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01/10/20, 22:00

Reducing the herd's open rate without extra handling

Christopher James

1200 cows, Pembroke

IDEXX’s Pregnancy Associated Glycoprotein test offers a solution to spring block calving herds, says Christopher James, who says he ‘dipped a toe in the water’ last year and introduced the milk test to his two 600-cow spring block calving herds based at Stackpole, Pembroke.

“The vet used to scan the entire herd on one day in August to pick up the empty cows and heifers at the 10-week stage,” he explains

Whereas now I have found the test’s biggest benefit is that we’re no longer having to handle the cattle. It’s one less job, it’s non-invasive, and it’s stress-free both for the herd and our team at a busy time of year, which also has the added workload of TB testing.

He also adds: “Furthermore, it has taken away that element of human error, whilst at the same time we feel we are not removing any significant work from the vet since we still see him every week during calving and pre-service, and he continues to check the rechecks.”

The Stackpole herd commences calving on 1 February over a strict 10-week period.

“AI commences 42 days post-calving and each cow is offered three-week cycle opportunities. We milk record on a quarterly basis, the second recording of the year being in June which allows us to PAG test a large number of cows at the 30 to 40 day stage.”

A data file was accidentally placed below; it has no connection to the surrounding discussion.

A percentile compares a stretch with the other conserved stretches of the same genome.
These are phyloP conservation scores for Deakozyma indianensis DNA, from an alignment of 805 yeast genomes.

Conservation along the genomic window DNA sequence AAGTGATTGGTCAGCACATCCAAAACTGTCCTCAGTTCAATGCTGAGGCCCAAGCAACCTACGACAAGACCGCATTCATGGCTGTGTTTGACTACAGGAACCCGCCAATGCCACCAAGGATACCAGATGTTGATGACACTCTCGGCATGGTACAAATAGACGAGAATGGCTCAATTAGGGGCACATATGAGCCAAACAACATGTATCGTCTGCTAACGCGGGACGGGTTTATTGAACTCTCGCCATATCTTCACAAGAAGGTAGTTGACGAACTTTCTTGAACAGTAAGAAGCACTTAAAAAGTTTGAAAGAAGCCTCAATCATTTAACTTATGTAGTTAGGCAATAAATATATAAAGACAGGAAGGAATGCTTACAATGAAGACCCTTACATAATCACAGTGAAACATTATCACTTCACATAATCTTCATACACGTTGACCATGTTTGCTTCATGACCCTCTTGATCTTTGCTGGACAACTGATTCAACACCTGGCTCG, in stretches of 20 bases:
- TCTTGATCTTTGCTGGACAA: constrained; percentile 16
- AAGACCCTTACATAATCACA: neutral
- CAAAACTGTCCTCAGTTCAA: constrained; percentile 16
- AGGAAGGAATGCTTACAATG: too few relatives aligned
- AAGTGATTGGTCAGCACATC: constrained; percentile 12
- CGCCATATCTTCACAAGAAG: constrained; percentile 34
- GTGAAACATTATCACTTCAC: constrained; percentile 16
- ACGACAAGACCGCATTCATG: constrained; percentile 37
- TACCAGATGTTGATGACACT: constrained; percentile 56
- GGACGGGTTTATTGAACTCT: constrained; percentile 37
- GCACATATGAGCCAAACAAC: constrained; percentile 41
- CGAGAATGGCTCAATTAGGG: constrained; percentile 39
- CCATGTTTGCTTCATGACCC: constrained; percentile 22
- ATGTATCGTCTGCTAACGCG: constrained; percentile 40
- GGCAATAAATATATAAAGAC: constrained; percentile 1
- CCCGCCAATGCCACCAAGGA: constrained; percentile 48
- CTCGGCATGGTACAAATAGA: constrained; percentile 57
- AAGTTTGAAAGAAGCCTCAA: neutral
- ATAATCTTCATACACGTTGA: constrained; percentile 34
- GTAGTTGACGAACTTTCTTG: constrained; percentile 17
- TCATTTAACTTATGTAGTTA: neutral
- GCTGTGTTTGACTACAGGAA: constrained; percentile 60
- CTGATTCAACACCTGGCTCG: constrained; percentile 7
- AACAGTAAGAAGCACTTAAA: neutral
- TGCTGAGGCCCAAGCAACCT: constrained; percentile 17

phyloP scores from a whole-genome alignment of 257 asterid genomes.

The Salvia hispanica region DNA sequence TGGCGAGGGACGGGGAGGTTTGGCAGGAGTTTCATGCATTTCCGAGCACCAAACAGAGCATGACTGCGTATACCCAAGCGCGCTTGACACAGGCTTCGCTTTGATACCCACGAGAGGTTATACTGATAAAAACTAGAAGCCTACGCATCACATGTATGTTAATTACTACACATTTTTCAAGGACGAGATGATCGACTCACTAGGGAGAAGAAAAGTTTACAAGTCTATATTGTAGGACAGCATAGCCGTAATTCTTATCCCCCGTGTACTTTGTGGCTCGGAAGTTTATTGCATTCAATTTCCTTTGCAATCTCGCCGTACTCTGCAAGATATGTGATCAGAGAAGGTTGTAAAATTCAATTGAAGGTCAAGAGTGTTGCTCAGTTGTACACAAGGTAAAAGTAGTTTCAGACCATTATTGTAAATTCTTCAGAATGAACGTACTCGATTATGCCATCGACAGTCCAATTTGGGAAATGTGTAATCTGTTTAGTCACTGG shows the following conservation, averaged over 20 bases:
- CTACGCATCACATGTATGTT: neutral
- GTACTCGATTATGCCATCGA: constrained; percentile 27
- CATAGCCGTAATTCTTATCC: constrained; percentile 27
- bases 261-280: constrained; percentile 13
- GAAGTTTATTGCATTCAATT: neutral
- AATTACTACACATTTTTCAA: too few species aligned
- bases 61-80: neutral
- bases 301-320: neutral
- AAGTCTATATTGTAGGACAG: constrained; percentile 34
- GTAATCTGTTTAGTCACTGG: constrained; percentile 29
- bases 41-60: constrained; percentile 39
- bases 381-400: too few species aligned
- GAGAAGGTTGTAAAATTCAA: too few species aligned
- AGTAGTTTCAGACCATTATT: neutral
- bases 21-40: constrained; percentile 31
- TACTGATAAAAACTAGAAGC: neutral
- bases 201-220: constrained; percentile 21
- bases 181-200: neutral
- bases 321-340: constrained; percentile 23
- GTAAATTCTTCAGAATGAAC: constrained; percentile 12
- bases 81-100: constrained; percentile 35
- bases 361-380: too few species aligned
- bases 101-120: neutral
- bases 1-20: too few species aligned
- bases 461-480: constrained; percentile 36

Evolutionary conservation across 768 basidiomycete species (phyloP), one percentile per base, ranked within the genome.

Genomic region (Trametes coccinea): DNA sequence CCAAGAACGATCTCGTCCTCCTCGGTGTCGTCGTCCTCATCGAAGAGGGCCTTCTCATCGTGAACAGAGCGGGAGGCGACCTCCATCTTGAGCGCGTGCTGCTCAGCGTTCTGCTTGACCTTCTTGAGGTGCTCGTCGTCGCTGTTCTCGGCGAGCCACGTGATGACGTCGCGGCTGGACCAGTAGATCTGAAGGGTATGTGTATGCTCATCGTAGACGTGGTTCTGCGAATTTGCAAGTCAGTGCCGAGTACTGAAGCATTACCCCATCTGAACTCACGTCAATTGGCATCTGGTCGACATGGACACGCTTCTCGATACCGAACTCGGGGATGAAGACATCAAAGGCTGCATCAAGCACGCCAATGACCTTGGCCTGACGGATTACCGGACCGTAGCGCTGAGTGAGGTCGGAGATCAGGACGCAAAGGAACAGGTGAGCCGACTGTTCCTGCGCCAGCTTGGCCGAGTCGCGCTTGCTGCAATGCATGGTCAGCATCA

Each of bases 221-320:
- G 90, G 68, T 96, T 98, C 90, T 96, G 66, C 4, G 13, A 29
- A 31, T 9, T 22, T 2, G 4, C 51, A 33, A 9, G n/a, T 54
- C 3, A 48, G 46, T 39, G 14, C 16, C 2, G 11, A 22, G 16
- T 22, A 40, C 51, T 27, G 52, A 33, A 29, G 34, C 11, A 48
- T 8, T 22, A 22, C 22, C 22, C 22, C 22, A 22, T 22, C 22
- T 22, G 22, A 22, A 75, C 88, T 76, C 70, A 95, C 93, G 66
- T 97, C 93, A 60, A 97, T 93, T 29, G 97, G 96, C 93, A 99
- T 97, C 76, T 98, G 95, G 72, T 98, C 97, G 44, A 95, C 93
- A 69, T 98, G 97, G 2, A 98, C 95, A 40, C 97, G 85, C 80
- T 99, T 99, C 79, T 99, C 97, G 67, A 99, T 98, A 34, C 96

All cows and heifers are cross-checked with the milk recorder and marked on the computer system to be tested when the milk recorded sample reaches the lab for analysis. Christopher receives a text message from CIS when the results are ready for login. Turnaround time is within three days.

He says adding: "The herd’s empty rate is currently averaging 12%, a level we would like to reduce by reintroducing the PAG test this coming season but at a higher level."

"Our computer throws up cows and heifers due a preg check 30 days after service and we would like to sample those individuals using the CIS PregCheck self-sampling service with individual pots rather than wait until June for our CIS milk recording. This particular stage is a very important time of year for us when we put our whole focus on herd fertility.”

Christopher James
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